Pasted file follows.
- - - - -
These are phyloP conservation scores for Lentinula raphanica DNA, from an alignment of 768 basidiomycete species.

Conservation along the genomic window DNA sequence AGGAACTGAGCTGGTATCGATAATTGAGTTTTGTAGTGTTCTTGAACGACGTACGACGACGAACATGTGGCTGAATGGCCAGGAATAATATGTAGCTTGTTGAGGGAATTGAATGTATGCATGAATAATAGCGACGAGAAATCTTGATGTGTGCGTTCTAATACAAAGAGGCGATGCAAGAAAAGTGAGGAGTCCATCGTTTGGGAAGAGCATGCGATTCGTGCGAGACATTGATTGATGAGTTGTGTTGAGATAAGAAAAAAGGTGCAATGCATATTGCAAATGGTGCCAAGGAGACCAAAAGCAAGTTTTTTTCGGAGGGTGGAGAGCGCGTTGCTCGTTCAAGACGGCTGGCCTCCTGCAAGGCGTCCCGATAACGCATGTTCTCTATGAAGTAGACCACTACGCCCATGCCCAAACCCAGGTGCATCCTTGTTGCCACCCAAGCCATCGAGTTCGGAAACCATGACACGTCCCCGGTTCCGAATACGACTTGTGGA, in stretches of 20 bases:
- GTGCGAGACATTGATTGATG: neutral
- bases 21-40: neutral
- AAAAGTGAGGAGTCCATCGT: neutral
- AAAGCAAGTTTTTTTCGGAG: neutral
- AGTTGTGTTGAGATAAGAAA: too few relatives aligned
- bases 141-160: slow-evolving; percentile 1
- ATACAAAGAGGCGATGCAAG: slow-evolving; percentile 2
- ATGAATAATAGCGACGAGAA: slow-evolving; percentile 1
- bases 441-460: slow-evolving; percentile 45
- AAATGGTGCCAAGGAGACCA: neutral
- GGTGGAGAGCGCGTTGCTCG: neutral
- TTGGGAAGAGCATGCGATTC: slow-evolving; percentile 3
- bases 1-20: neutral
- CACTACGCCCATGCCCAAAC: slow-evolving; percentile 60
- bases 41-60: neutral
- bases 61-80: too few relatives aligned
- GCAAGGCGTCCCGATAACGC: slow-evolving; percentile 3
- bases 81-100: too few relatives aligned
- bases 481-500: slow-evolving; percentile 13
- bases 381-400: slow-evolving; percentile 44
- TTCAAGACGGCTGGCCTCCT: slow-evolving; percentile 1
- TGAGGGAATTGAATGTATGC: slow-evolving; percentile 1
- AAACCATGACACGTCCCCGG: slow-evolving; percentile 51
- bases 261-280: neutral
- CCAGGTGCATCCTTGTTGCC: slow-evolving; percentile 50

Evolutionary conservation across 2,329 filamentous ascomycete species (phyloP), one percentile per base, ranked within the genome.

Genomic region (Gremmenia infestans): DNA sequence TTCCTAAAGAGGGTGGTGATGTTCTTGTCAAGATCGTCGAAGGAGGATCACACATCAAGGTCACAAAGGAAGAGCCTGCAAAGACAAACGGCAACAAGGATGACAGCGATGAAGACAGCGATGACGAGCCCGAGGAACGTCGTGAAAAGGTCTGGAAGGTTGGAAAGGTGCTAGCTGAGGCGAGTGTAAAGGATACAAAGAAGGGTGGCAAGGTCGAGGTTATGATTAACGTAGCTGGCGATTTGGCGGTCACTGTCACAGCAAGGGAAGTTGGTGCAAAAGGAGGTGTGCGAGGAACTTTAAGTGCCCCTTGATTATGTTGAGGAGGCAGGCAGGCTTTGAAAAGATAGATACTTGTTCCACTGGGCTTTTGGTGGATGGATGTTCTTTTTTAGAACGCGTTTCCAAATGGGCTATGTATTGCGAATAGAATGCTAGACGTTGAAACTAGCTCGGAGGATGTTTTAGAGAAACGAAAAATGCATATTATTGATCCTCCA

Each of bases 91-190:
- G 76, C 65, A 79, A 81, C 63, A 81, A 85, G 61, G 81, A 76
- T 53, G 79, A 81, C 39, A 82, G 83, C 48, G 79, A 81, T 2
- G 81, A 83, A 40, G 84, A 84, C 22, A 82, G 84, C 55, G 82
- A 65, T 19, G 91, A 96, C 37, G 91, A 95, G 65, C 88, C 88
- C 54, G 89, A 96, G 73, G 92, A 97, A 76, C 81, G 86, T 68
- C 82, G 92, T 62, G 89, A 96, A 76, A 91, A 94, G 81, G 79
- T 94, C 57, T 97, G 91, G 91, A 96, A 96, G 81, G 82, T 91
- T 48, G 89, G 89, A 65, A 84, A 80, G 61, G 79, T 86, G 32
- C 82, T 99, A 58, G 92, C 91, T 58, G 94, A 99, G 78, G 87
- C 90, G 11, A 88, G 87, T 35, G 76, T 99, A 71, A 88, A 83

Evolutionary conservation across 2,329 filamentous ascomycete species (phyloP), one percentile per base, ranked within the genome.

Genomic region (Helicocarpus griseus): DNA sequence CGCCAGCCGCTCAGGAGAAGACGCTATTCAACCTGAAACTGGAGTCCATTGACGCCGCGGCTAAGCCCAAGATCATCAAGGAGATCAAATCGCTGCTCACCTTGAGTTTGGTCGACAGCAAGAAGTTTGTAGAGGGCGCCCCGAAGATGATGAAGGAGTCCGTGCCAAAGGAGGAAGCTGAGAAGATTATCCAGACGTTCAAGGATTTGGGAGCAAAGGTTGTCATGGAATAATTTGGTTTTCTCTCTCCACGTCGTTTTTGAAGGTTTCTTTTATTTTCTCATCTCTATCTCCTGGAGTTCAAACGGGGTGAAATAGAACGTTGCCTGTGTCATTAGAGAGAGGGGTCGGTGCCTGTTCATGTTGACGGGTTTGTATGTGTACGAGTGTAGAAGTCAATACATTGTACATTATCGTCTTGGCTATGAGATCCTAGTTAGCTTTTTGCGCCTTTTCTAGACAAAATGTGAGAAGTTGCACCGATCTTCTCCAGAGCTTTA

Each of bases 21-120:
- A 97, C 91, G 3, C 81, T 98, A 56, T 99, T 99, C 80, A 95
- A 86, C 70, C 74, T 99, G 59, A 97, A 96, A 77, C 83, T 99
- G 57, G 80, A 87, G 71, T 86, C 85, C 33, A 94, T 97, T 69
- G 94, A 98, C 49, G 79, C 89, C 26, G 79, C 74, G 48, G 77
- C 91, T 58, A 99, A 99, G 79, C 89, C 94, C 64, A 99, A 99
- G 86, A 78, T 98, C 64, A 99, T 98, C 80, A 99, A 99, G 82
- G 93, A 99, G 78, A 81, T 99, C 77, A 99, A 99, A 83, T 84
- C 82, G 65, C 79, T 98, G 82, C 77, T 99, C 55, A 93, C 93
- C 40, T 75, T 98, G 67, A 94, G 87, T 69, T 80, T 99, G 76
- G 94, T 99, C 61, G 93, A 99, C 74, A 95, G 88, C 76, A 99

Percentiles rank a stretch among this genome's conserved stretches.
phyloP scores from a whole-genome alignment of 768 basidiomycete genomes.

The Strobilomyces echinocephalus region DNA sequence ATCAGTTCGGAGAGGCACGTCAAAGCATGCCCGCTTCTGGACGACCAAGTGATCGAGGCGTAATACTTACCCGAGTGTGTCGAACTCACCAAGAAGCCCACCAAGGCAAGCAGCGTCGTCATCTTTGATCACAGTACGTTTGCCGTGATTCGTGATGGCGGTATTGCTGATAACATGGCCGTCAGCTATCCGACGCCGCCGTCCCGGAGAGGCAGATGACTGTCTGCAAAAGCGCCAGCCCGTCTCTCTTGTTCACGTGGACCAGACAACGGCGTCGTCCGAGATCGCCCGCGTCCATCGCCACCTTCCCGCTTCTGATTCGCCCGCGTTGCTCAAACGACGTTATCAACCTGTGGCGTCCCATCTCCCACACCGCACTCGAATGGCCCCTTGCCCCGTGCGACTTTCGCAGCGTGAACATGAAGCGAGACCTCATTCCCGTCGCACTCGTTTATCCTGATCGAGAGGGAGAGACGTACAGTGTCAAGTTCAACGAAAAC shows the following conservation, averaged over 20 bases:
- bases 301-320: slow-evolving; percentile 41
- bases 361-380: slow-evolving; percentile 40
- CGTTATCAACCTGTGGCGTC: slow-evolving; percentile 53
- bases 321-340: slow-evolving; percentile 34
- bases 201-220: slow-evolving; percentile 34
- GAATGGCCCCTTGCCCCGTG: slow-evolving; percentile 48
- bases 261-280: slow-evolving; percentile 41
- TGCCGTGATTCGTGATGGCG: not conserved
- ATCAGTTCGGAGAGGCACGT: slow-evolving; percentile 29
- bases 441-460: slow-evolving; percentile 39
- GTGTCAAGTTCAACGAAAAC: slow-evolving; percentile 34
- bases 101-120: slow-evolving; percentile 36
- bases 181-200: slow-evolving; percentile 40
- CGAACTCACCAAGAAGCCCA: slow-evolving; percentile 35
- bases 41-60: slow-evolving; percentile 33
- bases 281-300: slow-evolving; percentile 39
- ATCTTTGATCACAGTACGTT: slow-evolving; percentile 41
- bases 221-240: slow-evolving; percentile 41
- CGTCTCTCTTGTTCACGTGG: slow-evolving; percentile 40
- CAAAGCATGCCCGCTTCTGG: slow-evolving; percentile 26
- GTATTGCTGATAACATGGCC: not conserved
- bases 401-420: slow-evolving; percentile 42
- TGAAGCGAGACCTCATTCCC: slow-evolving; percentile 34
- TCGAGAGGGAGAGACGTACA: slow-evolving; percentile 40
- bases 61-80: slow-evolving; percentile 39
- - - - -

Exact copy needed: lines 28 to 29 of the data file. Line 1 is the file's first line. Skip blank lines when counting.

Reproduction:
Evolutionary conservation across 2,329 filamentous ascomycete species (phyloP), one percentile per base, ranked within the genome.

Genomic region (Gremmenia infestans): DNA sequence TTCCTAAAGAGGGTGGTGATGTTCTTGTCAAGATCGTCGAAGGAGGATCACACATCAAGGTCACAAAGGAAGAGCCTGCAAAGACAAACGGCAACAAGGATGACAGCGATGAAGACAGCGATGACGAGCCCGAGGAACGTCGTGAAAAGGTCTGGAAGGTTGGAAAGGTGCTAGCTGAGGCGAGTGTAAAGGATACAAAGAAGGGTGGCAAGGTCGAGGTTATGATTAACGTAGCTGGCGATTTGGCGGTCACTGTCACAGCAAGGGAAGTTGGTGCAAAAGGAGGTGTGCGAGGAACTTTAAGTGCCCCTTGATTATGTTGAGGAGGCAGGCAGGCTTTGAAAAGATAGATACTTGTTCCACTGGGCTTTTGGTGGATGGATGTTCTTTTTTAGAACGCGTTTCCAAATGGGCTATGTATTGCGAATAGAATGCTAGACGTTGAAACTAGCTCGGAGGATGTTTTAGAGAAACGAAAAATGCATATTATTGATCCTCCA